Western Expansion

Westward, ever westward. -Henry Wells

The Western Expansion was a movement that occurred after The War of 1812 where American families traveled west to settle in to newly acquired territories west of the Mississippi. These territories included land from the Louisiana Purchase, the Texan Annexation, The Gadsen Purchase and the Pacific Northwest.
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Map of Acquired Territories

  1. Important People
  2. Manifest Destiny
  3. Slave States Controversy

Important People

  • Robert Fulton invented the steamboat which made it infinitely easier to travel upstream rivers. This was especially beneficial for traveling along the Mississippi river.
  • Andrew Jackson was the President of the United States from 1829-1837. He signed the Indian Removal Act of 1830 which made more land available to the pioneers.
  • John Tyler was President of the United States from 1841-1845. He was a fierce advocate of slavery and he and his secretary of state, John Calhoun, went to extreme measures to gain support for the Annexation of Texas.
  • James K. Polk was President of the United States from 1845-1849. During his term the US annexed Texas and Oregon and fought Mexico in the Mexican War. He vigorously pursued Western Expansion.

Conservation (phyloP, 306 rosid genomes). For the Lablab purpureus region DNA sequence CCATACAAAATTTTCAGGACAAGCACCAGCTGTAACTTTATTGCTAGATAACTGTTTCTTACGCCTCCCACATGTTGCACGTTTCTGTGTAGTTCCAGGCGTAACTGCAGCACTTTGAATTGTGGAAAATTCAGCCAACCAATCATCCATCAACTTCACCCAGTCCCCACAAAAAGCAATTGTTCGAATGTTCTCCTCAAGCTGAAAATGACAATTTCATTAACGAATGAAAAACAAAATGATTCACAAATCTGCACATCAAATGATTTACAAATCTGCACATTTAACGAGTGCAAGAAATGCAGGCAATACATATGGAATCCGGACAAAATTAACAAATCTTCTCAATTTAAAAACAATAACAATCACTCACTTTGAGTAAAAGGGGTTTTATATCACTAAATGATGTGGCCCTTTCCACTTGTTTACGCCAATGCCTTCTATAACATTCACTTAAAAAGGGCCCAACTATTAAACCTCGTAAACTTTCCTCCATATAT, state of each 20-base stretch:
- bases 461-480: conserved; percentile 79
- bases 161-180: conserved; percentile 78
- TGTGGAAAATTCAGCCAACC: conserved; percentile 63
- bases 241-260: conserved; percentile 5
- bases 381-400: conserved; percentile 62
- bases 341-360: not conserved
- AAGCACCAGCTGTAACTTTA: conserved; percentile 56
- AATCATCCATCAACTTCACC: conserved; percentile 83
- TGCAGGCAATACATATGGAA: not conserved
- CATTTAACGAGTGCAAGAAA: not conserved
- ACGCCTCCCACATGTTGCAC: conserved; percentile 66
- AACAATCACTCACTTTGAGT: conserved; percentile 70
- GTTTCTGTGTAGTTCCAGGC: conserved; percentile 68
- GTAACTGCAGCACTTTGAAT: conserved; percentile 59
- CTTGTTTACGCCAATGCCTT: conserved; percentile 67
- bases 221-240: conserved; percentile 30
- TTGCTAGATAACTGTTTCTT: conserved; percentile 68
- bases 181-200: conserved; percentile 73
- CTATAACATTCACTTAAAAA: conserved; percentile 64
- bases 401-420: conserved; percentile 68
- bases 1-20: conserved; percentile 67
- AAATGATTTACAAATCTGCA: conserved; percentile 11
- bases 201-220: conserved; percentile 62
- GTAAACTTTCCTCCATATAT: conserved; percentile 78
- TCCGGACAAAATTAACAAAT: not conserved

Manifest Destiny

Manifest Destiny, the idea that Americans have the divine right to expand their territory all the way across the North American continent, was one of the main reasons pioneers migrated from the East Coast to land west of the Mississippi. The term Manifest Destiny was coined by the journalist John O'Sullivan in 1845 in an issue of The Democratic Review, however it has been present in American minds since after the War of 1812. In addition to the Manifest Destiny mindset, Americans also moved west because they desired more land to farm and raise their families on.
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John Gast, American Progress. A symbol of Manifest Destiny

Slave vs. Free States Controversy

As more people moved in to western territories, new states were admitted in to the Union. The majority of new states were free of slavery. This worried the southern slave states because they feared they would be underrepresented in the Senate and House of Representatives when it came to the issue of keeping slavery legal. To soothe their concerns, slave states and free states were often admitted in to the Union in pairs so that there would be equal representation. An example of this concession is The Missouri Compromise in which Missouri was admitted as a slave state, while Maine entered as a free state at the same time.